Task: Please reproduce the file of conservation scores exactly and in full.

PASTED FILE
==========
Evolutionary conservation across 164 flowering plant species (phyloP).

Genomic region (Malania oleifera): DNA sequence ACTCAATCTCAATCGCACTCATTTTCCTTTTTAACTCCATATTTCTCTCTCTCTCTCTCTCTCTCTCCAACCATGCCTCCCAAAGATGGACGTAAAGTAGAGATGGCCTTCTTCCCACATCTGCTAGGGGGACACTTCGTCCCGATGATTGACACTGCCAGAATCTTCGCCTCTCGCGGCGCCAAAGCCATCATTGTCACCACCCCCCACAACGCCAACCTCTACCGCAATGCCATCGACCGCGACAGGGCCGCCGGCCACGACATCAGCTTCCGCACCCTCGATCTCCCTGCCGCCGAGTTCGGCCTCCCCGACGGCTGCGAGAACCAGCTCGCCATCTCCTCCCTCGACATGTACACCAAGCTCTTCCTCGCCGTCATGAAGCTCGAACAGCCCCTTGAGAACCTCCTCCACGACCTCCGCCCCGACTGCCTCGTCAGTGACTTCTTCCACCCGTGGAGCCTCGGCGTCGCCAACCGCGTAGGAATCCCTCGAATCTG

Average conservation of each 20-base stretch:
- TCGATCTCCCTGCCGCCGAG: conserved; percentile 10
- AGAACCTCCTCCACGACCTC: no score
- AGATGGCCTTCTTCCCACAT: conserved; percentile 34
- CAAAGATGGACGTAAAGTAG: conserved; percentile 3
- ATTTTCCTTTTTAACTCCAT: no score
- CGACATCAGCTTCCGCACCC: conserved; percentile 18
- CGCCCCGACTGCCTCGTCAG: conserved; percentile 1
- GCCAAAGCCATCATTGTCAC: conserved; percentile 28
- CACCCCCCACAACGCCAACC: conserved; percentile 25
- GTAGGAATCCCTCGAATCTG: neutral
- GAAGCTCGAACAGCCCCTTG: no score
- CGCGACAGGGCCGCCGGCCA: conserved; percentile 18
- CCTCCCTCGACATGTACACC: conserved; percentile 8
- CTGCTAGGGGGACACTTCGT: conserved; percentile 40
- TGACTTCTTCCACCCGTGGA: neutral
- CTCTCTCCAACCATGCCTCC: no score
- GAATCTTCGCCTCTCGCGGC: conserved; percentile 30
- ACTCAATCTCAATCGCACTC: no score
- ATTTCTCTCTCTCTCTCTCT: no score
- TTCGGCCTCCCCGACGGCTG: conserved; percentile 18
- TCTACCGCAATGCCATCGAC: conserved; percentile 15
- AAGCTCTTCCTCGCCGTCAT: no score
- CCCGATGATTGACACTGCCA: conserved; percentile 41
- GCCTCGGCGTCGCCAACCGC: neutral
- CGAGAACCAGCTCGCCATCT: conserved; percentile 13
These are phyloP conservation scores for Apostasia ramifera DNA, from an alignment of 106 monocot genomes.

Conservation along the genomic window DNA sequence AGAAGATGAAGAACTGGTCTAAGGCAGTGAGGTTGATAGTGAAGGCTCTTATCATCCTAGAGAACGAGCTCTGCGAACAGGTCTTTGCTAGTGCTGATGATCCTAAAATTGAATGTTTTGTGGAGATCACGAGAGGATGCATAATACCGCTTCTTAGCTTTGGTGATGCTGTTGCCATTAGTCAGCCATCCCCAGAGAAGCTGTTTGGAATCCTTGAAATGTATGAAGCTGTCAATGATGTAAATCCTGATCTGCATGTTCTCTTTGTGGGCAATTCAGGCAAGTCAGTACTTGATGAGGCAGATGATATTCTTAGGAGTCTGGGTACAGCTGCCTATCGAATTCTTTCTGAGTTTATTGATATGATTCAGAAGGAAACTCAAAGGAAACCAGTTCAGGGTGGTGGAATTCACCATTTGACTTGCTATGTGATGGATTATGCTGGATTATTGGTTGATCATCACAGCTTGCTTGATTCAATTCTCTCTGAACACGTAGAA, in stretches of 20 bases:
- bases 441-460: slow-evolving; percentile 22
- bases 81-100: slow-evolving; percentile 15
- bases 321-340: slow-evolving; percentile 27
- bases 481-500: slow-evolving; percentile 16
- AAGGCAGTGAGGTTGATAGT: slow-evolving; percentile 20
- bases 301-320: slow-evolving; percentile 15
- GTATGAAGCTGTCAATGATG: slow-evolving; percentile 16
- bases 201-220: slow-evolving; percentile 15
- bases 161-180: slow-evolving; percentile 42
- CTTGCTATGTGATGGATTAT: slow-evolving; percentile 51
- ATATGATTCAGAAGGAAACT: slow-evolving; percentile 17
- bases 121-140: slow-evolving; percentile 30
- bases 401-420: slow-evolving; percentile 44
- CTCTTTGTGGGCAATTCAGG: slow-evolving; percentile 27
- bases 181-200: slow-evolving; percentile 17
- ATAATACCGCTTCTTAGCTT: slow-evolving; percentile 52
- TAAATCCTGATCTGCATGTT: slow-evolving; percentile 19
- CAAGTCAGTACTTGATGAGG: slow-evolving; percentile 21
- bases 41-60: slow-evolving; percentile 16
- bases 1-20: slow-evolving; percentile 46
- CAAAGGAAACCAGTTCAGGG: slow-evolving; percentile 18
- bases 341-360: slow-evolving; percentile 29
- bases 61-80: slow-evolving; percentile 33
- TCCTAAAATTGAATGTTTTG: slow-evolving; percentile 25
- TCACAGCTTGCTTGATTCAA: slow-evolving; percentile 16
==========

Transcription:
Evolutionary conservation across 164 flowering plant species (phyloP).

Genomic region (Malania oleifera): DNA sequence ACTCAATCTCAATCGCACTCATTTTCCTTTTTAACTCCATATTTCTCTCTCTCTCTCTCTCTCTCTCCAACCATGCCTCCCAAAGATGGACGTAAAGTAGAGATGGCCTTCTTCCCACATCTGCTAGGGGGACACTTCGTCCCGATGATTGACACTGCCAGAATCTTCGCCTCTCGCGGCGCCAAAGCCATCATTGTCACCACCCCCCACAACGCCAACCTCTACCGCAATGCCATCGACCGCGACAGGGCCGCCGGCCACGACATCAGCTTCCGCACCCTCGATCTCCCTGCCGCCGAGTTCGGCCTCCCCGACGGCTGCGAGAACCAGCTCGCCATCTCCTCCCTCGACATGTACACCAAGCTCTTCCTCGCCGTCATGAAGCTCGAACAGCCCCTTGAGAACCTCCTCCACGACCTCCGCCCCGACTGCCTCGTCAGTGACTTCTTCCACCCGTGGAGCCTCGGCGTCGCCAACCGCGTAGGAATCCCTCGAATCTG

Average conservation of each 20-base stretch:
- TCGATCTCCCTGCCGCCGAG: conserved; percentile 10
- AGAACCTCCTCCACGACCTC: no score
- AGATGGCCTTCTTCCCACAT: conserved; percentile 34
- CAAAGATGGACGTAAAGTAG: conserved; percentile 3
- ATTTTCCTTTTTAACTCCAT: no score
- CGACATCAGCTTCCGCACCC: conserved; percentile 18
- CGCCCCGACTGCCTCGTCAG: conserved; percentile 1
- GCCAAAGCCATCATTGTCAC: conserved; percentile 28
- CACCCCCCACAACGCCAACC: conserved; percentile 25
- GTAGGAATCCCTCGAATCTG: neutral
- GAAGCTCGAACAGCCCCTTG: no score
- CGCGACAGGGCCGCCGGCCA: conserved; percentile 18
- CCTCCCTCGACATGTACACC: conserved; percentile 8
- CTGCTAGGGGGACACTTCGT: conserved; percentile 40
- TGACTTCTTCCACCCGTGGA: neutral
- CTCTCTCCAACCATGCCTCC: no score
- GAATCTTCGCCTCTCGCGGC: conserved; percentile 30
- ACTCAATCTCAATCGCACTC: no score
- ATTTCTCTCTCTCTCTCTCT: no score
- TTCGGCCTCCCCGACGGCTG: conserved; percentile 18
- TCTACCGCAATGCCATCGAC: conserved; percentile 15
- AAGCTCTTCCTCGCCGTCAT: no score
- CCCGATGATTGACACTGCCA: conserved; percentile 41
- GCCTCGGCGTCGCCAACCGC: neutral
- CGAGAACCAGCTCGCCATCT: conserved; percentile 13
These are phyloP conservation scores for Apostasia ramifera DNA, from an alignment of 106 monocot genomes.

Conservation along the genomic window DNA sequence AGAAGATGAAGAACTGGTCTAAGGCAGTGAGGTTGATAGTGAAGGCTCTTATCATCCTAGAGAACGAGCTCTGCGAACAGGTCTTTGCTAGTGCTGATGATCCTAAAATTGAATGTTTTGTGGAGATCACGAGAGGATGCATAATACCGCTTCTTAGCTTTGGTGATGCTGTTGCCATTAGTCAGCCATCCCCAGAGAAGCTGTTTGGAATCCTTGAAATGTATGAAGCTGTCAATGATGTAAATCCTGATCTGCATGTTCTCTTTGTGGGCAATTCAGGCAAGTCAGTACTTGATGAGGCAGATGATATTCTTAGGAGTCTGGGTACAGCTGCCTATCGAATTCTTTCTGAGTTTATTGATATGATTCAGAAGGAAACTCAAAGGAAACCAGTTCAGGGTGGTGGAATTCACCATTTGACTTGCTATGTGATGGATTATGCTGGATTATTGGTTGATCATCACAGCTTGCTTGATTCAATTCTCTCTGAACACGTAGAA, in stretches of 20 bases:
- bases 441-460: slow-evolving; percentile 22
- bases 81-100: slow-evolving; percentile 15
- bases 321-340: slow-evolving; percentile 27
- bases 481-500: slow-evolving; percentile 16
- AAGGCAGTGAGGTTGATAGT: slow-evolving; percentile 20
- bases 301-320: slow-evolving; percentile 15
- GTATGAAGCTGTCAATGATG: slow-evolving; percentile 16
- bases 201-220: slow-evolving; percentile 15
- bases 161-180: slow-evolving; percentile 42
- CTTGCTATGTGATGGATTAT: slow-evolving; percentile 51
- ATATGATTCAGAAGGAAACT: slow-evolving; percentile 17
- bases 121-140: slow-evolving; percentile 30
- bases 401-420: slow-evolving; percentile 44
- CTCTTTGTGGGCAATTCAGG: slow-evolving; percentile 27
- bases 181-200: slow-evolving; percentile 17
- ATAATACCGCTTCTTAGCTT: slow-evolving; percentile 52
- TAAATCCTGATCTGCATGTT: slow-evolving; percentile 19
- CAAGTCAGTACTTGATGAGG: slow-evolving; percentile 21
- bases 41-60: slow-evolving; percentile 16
- bases 1-20: slow-evolving; percentile 46
- CAAAGGAAACCAGTTCAGGG: slow-evolving; percentile 18
- bases 341-360: slow-evolving; percentile 29
- bases 61-80: slow-evolving; percentile 33
- TCCTAAAATTGAATGTTTTG: slow-evolving; percentile 25
- TCACAGCTTGCTTGATTCAA: slow-evolving; percentile 16